Is that really true, though?  While “Red America” accounts for 74% of the land area of the U.S., it only accounts for 46% of the population.  This gives “Blue America” a population density over three times greater than that of Red America (184 persons per square mile vs 55 persons per square mile).  However, we’re not talking about the difference in population density between, say, New York City and Idaho here, but more like the difference between Indiana and Iowa.
This misconception is aided by the fact that it is easy to look at the simple red/blue map and pick out major cities.  Anyone familiar with the geography of Texas, for example, can look at that map and easily pick out the major cities of Dallas, Houston, Austin and San Antonio.  It would be easy to reach the erroneous conclusion that “urban areas are blue and rural areas are red.”  However, this ignores the the fact, demonstrated by the map I’ve created here, that, in most of the U.S., suburban areas lean Republican.  Let’s take Dallas for example.  While Dallas County is certainly blue, it might be an oversimplification to just say that “Dallas is blue.”  If, when you say “Dallas,” what you really mean is the Dallas metropolitan area, that is.  With over half of Americans living in suburbs, referring to a city by name these days, more often than not, refers to the central city and its suburbs.  Blue Dallas County, while the core county of the Dallas metropolitan area, only constitutes 36% of its population.  Neighboring Tarrant County (home to Forth Worth) and all of the suburban counties surrounding Dallas and Fort Worth are red.  So… is Dallas really “blue?”  The Dallas-Fort Worth metropolitan area certainly isn’t.  The same pattern shows up all over the country (with the notable exception of the West Coast).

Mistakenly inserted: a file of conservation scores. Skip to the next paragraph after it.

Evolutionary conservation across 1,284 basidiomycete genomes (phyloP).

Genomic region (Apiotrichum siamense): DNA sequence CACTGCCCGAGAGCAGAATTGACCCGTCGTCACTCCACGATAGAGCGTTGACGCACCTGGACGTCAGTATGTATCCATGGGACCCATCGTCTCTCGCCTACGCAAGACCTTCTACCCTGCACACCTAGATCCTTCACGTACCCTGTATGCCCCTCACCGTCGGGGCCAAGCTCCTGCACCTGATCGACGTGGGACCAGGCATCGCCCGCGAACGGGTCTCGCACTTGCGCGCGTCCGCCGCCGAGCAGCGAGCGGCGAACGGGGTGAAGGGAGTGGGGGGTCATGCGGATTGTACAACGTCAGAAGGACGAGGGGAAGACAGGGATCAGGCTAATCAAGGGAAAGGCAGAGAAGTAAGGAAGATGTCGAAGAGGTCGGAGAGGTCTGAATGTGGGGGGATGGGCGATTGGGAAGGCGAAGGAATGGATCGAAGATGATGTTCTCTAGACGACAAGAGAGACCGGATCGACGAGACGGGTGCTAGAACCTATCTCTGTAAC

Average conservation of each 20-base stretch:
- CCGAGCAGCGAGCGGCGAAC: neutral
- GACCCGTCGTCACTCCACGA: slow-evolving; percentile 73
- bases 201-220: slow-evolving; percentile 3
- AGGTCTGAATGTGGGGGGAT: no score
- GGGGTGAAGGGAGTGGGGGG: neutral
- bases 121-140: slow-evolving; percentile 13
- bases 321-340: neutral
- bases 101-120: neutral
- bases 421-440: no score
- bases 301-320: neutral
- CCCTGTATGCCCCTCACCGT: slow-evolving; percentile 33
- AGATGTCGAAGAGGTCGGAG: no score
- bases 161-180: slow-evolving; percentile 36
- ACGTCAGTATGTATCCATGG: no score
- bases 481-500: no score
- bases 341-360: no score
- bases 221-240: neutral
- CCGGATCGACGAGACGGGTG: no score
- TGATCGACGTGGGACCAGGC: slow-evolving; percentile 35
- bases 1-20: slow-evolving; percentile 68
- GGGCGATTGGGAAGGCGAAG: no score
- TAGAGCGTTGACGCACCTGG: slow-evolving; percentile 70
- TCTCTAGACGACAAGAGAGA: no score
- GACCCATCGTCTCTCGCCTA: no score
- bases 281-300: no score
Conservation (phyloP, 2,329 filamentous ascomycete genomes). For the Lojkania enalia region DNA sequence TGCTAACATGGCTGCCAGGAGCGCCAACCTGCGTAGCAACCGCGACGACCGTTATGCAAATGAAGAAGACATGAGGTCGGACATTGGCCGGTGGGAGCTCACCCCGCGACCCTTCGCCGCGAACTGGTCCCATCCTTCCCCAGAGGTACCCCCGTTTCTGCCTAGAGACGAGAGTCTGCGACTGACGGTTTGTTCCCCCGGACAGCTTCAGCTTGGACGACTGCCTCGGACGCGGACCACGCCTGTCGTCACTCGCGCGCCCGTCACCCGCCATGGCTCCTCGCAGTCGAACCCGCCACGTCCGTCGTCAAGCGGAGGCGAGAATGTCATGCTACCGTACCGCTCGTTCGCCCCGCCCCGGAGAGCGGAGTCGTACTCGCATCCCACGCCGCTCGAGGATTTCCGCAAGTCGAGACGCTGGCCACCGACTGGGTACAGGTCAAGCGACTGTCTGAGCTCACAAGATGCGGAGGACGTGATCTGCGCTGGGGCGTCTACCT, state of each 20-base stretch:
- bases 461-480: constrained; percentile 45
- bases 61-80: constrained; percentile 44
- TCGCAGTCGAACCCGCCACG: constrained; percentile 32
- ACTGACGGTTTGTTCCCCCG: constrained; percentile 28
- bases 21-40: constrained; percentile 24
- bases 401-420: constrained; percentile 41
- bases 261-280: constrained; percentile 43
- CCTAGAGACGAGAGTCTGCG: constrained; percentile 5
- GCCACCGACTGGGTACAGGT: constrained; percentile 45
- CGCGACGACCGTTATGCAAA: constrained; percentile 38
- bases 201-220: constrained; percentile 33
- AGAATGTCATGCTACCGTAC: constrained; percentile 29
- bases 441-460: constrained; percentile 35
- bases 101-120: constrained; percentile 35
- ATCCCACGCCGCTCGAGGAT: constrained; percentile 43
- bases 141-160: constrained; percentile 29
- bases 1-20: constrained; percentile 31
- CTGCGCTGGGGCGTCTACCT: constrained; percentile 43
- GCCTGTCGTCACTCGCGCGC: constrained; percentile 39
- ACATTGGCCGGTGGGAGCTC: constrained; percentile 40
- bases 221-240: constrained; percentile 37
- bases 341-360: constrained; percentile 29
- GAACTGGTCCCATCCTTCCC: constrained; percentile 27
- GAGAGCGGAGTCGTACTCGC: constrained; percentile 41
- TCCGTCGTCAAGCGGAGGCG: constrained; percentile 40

What we find is that the Republican heartland, contrary to what some on both sides of the aisle would have you believe, is not the farmland and wilderness of the American interior.  It is not even necessarily the Rust Belt and Coal Country.  Rather, it is in suburbs and mid-sized cities.  Hopefully this map provides a unique perspective of where voters actually live and how they vote.
*Notes:  ‘Voter Density’ is the number of votes cast (for any candidate) per square mile.  Election data comes from [Townhall.com](https://townhall.com/election/2016/president/) and [RRH Elections](https://rrhelections.com/index.php/2018/02/02/alaska-results-by-county-equivalent-1960-2016/).

Largest Racial/Ethnic Group by County, Relative to Entire United States Population

This map is a little tricky to explain succinctly, so bear with me.  What is being shown is the racial/ethnic group in each county that is most disproportionate to the makeup of the United States.

For example, my home of Travis County, Texas, is 50% White, 34% Hispanic, 8% Black, 6% Asian-Pacific Islander and 0% Native American.  The United States as a whole is 62% White, 17% Hispanic, 12% Black, 5% Asian-Pacific Islander and 1% Native American.  While Travis County is less White, Black and Native American than the US as a whole, it has a higher share of Hispanic and Asian-Pacific Islander residents.

The share of the population which is Hispanic is 2.8x that of the US, and the Asian-Pacific Islander population is 1.2x.  Therefore, Travis County is shown on this map as Hispanic, even though Whites constitute the largest racial/ethnic group within the county.